One of my favorite Aldous Huxley essays is “Music at Night,” from his occasionally deranged but mostly illuminating 1931 collection of the same name. Only recently, however, did a parenthetical phrase leap from its moorings to command special interest. Huxley is writing of a starry, fragrant, moonless evening-a good night for music. And, thanks to relatively new technology, music is at hand: “in a box, shut up, like one of those bottled djinns in the Arabian Nights.” Huxley works “the necessary mechanical magic,” and “by some miraculously appropriate coincidence (for I had selected the record in the dark, without knowing what music the machine would play),” a movement from Missa Solemnis soon floods the sky.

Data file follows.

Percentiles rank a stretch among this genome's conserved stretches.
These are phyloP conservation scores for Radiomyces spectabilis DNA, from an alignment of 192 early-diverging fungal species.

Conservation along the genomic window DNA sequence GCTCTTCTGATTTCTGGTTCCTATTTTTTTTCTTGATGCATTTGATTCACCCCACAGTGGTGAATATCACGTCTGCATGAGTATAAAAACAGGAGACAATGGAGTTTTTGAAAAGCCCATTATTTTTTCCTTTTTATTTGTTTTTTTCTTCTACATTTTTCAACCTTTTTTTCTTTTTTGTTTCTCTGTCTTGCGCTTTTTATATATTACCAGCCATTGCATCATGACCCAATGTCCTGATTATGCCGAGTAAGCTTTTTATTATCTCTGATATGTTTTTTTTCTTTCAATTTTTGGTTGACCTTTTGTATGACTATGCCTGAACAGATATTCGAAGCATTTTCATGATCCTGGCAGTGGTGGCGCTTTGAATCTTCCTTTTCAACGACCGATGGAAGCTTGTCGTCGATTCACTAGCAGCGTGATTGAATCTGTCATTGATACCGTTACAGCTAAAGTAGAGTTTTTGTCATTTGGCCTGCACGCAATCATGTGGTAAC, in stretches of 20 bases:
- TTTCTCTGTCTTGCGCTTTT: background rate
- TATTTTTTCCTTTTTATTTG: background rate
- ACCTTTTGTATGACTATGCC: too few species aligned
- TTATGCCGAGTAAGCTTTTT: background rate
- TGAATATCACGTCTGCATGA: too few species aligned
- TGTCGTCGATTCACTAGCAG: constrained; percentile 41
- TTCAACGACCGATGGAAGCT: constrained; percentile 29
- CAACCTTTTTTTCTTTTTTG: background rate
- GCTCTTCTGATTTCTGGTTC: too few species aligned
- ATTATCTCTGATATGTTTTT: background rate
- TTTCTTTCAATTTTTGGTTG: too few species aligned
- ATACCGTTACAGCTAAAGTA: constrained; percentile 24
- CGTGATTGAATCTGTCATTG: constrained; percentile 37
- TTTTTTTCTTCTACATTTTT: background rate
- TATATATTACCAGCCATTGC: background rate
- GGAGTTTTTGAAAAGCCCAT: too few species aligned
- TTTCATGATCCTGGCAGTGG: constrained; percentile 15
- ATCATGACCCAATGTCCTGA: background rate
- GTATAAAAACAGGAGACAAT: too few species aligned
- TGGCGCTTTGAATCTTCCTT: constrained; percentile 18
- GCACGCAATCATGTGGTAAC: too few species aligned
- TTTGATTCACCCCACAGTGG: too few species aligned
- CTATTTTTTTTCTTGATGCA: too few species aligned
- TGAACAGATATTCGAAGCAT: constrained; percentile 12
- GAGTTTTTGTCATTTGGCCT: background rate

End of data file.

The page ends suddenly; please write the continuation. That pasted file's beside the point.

I had never given much thought to his casually noted method of selecting music, “in the dark,” presuming it a habit formed in consequence of Huxley’s wretched eyesight. Yet it now occurs to me that this may be the first documented account of “shuffle play.” Admittedly, only one side of a 78 has been shuffled. Still, the idea applies. Like the shuffle djinn in iPods and CD trays, Huxley has robotically reached into the available discs in his collection and retrieved, without intent or prejudice, Beethoven. Had chance favored, say, a Liszt rhapsody, he might not have been moved to wonder at the “blessedness” of “accidents or providences,” gone to sleep early and never written his essay.